Yesterday, the European Commission finally published the new version of the European Interoperability Framework [pdf] [link updated]. We at FSFE have been working on this document for a long time. When it was published yesterday, we gave it a welcome despite some reservations.
Glyn Moody points out a number of weak spots in the new document. Actually, I’m concerned about many of the same points as he is. Still, I don’t agree with his judgement that EIFv2 is a “great defeat”. The document would certainly have been a lot worse without the hard work of FSFE and others. Even though it leaves some key issues open, it represents some progress.
Whether to welcome EIFv2 or not is a question of what you take as a baseline for comparison, and if you view the document isolated or in context. A lot will also depend on how the EIF is implemented.
But let’s take the issues in turn.
What do we compare EIFv2 to? Compared to the original EIF from 2004, which we’ve now uploaded to FSFE’s website for reference, it’s certainly a letdown. However, compared to the drafts we had to raise the alarm about during the process that created EIFv2, it’s quite a lot better. A year ago we saw a draft that said
“it is also true that interoperability can be obtained without openness, for example via homogeneity of the ICT systems”
and many other nonsensical formulations that would have left the document entirely meaningless.
So the content of EIFv2 is not as strong as that of EIFv1. There are also various loopholes (or rather barn doors) that would allow governments and public bodies to pretty much ignore the EIF, if this document was just standing on its own.
EIFv2 in context
That’s where it becomes important to view the EIF versions in context.
EIFv1, good as it was, was just a recommendation by an expert group somewhere in the innards of the Commission. It didn’t have any official status. That’s why it was possible for this document to contain such strong statements.
EIFv2, on the other hand is an official communication by the Commission. That makes it a binding policy document, rather than something that member states and the EC itself can ignore at their leisure. That status also explains why there was so much fighting about it, both outside and within the Commission.
Then there’s the fact that EIFv2 needs to be read together with other documents. There’s the eGovernment Action Plan [pdf], which defines some concrete actions that the EC and member states will take by certain deadlines. The plan says that “Member States are fully committed to the political priorities of the Malmö Declaration” (p. 15).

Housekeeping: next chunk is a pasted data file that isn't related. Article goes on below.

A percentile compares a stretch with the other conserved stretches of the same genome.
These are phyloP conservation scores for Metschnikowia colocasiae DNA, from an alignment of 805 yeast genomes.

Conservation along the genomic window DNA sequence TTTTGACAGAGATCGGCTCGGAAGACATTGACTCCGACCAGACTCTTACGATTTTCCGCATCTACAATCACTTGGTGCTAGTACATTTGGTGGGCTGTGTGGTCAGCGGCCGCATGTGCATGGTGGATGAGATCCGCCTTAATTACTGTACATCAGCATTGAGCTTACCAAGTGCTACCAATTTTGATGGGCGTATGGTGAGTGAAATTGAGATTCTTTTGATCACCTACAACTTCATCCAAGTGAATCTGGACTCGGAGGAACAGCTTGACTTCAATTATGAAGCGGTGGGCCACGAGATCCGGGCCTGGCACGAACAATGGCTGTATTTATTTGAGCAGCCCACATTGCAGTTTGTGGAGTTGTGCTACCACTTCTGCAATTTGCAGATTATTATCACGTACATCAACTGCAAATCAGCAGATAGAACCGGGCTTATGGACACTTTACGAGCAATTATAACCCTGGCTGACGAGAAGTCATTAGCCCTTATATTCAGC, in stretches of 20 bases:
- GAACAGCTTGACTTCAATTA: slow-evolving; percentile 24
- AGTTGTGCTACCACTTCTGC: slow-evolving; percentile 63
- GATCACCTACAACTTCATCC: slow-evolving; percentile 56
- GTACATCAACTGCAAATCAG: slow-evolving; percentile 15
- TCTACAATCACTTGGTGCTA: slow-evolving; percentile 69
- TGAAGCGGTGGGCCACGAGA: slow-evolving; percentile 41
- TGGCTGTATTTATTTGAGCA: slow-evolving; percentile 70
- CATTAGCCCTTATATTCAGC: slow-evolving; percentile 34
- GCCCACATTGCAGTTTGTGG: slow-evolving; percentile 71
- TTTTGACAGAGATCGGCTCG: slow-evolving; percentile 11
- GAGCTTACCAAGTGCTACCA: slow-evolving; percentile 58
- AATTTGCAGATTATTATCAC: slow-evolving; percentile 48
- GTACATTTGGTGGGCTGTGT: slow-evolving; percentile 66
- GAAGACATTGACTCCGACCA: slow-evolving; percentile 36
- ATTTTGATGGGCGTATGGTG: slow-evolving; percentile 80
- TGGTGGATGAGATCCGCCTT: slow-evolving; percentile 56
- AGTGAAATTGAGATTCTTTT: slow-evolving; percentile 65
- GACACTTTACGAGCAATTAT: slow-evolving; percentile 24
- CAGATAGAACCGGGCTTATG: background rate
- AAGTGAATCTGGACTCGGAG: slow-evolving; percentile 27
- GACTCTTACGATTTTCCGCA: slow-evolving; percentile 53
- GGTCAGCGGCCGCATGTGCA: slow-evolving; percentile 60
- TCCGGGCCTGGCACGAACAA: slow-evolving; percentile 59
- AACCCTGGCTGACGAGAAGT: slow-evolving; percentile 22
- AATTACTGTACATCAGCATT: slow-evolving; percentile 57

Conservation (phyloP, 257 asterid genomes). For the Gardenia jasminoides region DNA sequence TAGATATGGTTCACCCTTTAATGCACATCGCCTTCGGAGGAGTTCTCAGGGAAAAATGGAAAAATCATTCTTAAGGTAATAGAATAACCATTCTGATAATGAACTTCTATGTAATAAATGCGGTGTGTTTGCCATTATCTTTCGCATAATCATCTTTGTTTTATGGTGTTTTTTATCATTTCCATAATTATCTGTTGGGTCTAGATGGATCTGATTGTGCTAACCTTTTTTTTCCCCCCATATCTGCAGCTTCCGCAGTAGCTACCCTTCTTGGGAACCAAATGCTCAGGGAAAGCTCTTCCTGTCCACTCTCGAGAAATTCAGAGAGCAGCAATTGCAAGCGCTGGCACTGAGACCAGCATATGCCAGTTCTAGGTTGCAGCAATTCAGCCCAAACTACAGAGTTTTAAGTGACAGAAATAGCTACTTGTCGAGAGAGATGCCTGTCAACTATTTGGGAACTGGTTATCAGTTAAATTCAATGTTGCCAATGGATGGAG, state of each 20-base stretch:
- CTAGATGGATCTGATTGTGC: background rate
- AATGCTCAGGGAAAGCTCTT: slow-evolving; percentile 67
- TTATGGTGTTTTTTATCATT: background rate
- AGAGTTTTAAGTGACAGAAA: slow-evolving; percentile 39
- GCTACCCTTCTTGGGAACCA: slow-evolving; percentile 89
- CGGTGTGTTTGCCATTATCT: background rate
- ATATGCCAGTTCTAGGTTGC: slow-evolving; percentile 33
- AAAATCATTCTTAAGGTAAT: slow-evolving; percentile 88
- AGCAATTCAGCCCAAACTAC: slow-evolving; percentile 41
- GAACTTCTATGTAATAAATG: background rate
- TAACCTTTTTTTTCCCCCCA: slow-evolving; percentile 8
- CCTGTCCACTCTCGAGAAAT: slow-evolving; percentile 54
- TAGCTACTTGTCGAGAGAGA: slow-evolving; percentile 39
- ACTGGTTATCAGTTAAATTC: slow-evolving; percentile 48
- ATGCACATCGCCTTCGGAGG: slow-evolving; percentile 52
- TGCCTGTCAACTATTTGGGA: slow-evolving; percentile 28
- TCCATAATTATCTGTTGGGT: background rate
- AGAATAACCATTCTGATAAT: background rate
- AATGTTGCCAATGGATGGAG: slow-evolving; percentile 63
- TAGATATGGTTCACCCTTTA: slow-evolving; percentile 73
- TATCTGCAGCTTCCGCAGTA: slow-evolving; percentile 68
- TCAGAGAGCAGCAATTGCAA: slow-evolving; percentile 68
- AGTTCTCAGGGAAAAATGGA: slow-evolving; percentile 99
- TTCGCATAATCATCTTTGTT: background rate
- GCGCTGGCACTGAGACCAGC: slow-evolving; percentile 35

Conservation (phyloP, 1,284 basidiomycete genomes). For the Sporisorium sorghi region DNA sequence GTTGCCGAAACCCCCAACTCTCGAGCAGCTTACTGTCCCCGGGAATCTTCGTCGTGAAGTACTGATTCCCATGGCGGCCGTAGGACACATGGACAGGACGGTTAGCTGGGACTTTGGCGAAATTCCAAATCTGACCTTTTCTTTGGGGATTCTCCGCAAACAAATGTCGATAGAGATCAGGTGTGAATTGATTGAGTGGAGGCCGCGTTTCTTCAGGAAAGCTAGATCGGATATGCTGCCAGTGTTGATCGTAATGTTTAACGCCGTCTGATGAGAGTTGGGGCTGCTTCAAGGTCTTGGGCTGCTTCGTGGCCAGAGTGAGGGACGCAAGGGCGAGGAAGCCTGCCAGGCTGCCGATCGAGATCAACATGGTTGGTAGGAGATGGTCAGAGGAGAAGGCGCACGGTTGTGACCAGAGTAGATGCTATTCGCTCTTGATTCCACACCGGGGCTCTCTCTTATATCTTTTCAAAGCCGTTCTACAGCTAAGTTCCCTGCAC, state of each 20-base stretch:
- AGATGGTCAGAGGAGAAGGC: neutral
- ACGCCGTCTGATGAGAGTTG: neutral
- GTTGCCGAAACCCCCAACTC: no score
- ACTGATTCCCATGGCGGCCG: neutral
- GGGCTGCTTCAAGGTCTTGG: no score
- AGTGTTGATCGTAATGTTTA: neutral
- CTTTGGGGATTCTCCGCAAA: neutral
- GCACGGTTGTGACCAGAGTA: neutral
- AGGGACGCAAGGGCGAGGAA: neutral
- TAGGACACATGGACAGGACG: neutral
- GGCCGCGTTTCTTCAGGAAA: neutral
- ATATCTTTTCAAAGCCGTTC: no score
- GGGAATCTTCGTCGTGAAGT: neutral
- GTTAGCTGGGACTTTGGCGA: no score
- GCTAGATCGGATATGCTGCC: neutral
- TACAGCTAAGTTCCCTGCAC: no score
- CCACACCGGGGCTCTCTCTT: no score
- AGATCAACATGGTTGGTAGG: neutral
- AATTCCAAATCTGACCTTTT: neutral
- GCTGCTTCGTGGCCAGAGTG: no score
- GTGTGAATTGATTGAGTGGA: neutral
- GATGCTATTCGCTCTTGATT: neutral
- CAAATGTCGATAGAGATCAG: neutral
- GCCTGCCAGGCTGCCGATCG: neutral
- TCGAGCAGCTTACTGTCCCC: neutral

This declaration from 2009 makes it a political priority for EU members to
“[p]ay particular attention to the benefits resulting from the use of open specifications”, and “ensure that open specifications are promoted in our national interoperability frameworks in order to lower barriers to the market” (paragraph 21). It goes on to state that “the Open Source model could be promoted for use in eGovernment projects”
“it is important to create a level playing field where competition can take place in order to ensure best value for money.”
The eGovernment Action plan also states that by 2013, member states
“should have aligned their national interoperability framework to the EIF” (p. 13).
So now member states actually have to do something. That wasn’t the case with EIFv1.
Open Standards, FRAND, and implementation
Then there’s the issue of what, exactly, the EIF says an Open Standard is. The definition in EIFv1 was pretty good. The definition in EIFv2 is less good, but again it’s better than it was in the intermediate drafts, where it sometimes was simply missing.
Most importantly, EIFv2 clarifies that Open Standards (or “open specifications”, as the EC has decided to name them) must be implementable in Free Software, while explicitely allowing for FRAND licensing — as long as it’s compatible with Free Software.
The question is what, exactly, the Commission and the member states will do with this clause. As Glyn Moody argues, they can drink the BSA’s Kool-Aid and use standards that are impossible to implement under copyleft licenses like the GPL, due to their attached FRAND conditions.
They can also take this to mean that even where a standard comes with FRAND conditions, it must be implementable in copyleft Free Software. There may be some ways to achieve this. Some people argue that royalty-free is simply FRAND with zero licensing fees. That’s a pretty roundabout way of saying “royalty-free”, but it could work here. Or one could discard running royalties (ie. patent licensing fees paid for every copy that’s made of a program) in favour of a one-time payment.
The EIF’s formulation here is not a nicely balanced compromise. It’s a smoking crater in the middle of a battlefield where many more shots will yet be fired. We will observe very closely and take the appropriate action.
So what we have now is a strategy statement, without the level of detail that made EIFv1 such a useful document. But this strategy generally goes in the right direction, and it’s much more powerful than before, thanks to its official status.
I’m guessing that the change we’ll see across Europe will be slow, but that it will be continuous and very broad. EIFv1 provided a rallying point for those member states and public bodies that were interested in Free Software and Open Standards. EIFv2 is a general push for everyone to use more Open Standards, even though it contains generous get-out clauses.
On the whole, we welcome EIFv2. It’s not everything we wished for, but it’s far better than we feared. We’ll watch its implementation very carefully, and will nudge it along where necessary.